a capillary tube for connection to the reservoir, a casing having a wall which is at least partly comprised of a semipermeable membrane for causing changes of pressure inside the casing by osmosis when the casing is implanted in a human body for delivery thereto of the medicant solution of the reservoir, the semipermeable membrane being rigid and the casing being provided in connection with the capillary tube, a flexible hose extending from an end of the capillary tube inside the casing to an opposite portion of the casing wall, the flexible hose being provided with a rod having a center bore that leads out through the opposite portion of the casing wall at one end and opening at its opposite end into a transversal bore leading to an exterior surface of the rod which is covered by the flexible hose.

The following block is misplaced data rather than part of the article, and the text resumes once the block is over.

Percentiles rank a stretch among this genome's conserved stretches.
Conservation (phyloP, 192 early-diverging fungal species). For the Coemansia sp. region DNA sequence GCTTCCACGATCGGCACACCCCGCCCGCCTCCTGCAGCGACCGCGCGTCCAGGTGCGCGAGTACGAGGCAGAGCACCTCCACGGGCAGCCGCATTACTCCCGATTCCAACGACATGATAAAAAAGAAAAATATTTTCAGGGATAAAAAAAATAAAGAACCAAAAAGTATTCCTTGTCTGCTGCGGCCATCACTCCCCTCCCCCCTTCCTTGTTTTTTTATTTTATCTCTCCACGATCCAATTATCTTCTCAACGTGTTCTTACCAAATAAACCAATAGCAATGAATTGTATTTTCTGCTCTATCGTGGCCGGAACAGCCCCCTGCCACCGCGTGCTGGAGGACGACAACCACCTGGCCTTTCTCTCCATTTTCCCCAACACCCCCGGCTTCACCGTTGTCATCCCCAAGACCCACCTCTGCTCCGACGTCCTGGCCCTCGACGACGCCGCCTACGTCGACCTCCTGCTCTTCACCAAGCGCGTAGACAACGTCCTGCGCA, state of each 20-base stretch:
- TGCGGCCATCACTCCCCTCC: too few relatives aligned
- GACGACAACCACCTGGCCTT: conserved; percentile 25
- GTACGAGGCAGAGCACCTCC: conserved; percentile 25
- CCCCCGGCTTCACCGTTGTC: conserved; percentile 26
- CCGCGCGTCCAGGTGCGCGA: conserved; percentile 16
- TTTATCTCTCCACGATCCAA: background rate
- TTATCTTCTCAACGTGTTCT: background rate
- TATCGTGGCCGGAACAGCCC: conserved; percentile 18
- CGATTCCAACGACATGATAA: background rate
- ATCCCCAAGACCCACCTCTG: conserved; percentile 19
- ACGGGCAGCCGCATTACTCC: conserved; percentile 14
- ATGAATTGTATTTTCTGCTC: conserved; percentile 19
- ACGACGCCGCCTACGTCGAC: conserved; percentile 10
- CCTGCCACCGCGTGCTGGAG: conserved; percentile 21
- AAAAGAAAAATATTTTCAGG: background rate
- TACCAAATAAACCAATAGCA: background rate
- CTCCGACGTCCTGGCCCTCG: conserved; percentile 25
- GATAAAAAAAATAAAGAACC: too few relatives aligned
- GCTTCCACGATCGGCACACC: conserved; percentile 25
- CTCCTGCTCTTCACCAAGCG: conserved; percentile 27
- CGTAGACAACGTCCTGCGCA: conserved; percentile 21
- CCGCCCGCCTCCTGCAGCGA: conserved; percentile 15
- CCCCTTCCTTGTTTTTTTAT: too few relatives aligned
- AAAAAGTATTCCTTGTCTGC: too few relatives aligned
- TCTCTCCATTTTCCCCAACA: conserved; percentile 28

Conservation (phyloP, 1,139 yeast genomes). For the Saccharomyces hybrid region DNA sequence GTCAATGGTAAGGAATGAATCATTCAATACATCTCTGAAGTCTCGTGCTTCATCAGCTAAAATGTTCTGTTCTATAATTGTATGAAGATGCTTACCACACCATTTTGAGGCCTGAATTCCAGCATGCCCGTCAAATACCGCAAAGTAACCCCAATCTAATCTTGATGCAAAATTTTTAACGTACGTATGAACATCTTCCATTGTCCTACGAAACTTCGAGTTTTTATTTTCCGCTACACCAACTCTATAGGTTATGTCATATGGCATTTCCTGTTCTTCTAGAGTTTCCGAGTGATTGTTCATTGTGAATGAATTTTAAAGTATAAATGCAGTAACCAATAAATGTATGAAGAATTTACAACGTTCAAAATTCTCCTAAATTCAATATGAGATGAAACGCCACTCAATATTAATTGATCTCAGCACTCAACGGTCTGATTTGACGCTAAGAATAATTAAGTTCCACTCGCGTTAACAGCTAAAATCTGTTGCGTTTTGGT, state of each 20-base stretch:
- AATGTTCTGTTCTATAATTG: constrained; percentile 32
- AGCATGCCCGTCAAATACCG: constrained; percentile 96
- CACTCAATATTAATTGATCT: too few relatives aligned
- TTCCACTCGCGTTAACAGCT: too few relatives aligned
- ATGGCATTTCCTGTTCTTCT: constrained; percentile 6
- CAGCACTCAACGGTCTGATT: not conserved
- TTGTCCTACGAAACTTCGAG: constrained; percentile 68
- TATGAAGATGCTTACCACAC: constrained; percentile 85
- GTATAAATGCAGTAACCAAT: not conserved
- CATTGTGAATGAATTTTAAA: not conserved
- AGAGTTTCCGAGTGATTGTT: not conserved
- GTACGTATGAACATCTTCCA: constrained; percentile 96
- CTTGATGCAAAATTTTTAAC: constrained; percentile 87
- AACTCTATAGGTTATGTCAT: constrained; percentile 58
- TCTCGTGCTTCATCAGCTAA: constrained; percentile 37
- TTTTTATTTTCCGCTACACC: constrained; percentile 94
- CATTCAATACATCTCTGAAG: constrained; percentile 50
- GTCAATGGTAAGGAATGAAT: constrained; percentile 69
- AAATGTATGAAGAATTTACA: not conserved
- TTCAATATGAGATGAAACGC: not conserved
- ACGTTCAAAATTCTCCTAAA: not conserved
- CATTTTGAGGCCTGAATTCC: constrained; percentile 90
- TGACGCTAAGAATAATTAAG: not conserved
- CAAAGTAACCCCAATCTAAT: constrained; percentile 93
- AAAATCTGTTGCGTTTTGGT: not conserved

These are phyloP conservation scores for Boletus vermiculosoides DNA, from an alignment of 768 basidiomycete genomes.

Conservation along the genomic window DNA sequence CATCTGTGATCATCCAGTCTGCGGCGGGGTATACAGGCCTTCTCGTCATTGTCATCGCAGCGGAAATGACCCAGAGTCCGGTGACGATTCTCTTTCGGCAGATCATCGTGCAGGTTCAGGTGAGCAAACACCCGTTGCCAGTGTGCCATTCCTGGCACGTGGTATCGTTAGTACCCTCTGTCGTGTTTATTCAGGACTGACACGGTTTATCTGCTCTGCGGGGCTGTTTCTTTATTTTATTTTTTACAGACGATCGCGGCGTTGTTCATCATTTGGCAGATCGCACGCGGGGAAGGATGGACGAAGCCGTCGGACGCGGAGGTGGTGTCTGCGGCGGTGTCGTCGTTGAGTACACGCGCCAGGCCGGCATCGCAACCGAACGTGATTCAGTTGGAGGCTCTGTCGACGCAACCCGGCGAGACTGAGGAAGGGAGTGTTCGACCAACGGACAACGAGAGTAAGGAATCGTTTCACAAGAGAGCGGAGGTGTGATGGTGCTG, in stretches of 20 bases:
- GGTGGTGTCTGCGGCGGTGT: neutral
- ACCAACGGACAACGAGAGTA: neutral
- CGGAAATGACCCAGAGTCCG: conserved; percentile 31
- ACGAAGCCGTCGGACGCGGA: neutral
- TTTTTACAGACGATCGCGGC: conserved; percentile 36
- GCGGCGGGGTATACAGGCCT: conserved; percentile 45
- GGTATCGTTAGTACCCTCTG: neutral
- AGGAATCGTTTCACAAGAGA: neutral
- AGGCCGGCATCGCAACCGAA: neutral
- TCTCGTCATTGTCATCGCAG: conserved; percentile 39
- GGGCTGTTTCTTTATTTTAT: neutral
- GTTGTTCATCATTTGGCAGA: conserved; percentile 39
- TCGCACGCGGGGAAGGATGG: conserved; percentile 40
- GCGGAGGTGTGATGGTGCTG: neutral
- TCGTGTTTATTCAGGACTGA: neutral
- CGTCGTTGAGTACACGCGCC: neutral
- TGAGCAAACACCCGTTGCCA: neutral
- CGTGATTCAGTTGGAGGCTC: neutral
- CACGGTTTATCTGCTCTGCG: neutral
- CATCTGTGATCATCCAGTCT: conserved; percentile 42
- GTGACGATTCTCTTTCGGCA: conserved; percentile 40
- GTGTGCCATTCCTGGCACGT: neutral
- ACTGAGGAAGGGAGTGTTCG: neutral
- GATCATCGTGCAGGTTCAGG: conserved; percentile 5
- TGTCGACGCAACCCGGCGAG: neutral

2. An artificial gland, comprising:
a capillary tube for a passage from a reservoir;
a non-compressible, semipermeable casing forming a chamber about one end of the capillary tube;
a flexible hose about the one end of the capillary tube and inside the casing;
a rod inside the hose, the rod having a first bore to outside the casing and a second bore communicating with the first bore and inside of the hose,
whereby fluid migration from the chamber by osmosis through the semipermeable casing bulges the hose from the one end of the capillary tube and the second bore of the rod for fluid flow through the capillary tube and bores from the reservoir to the outside of the casing.
Description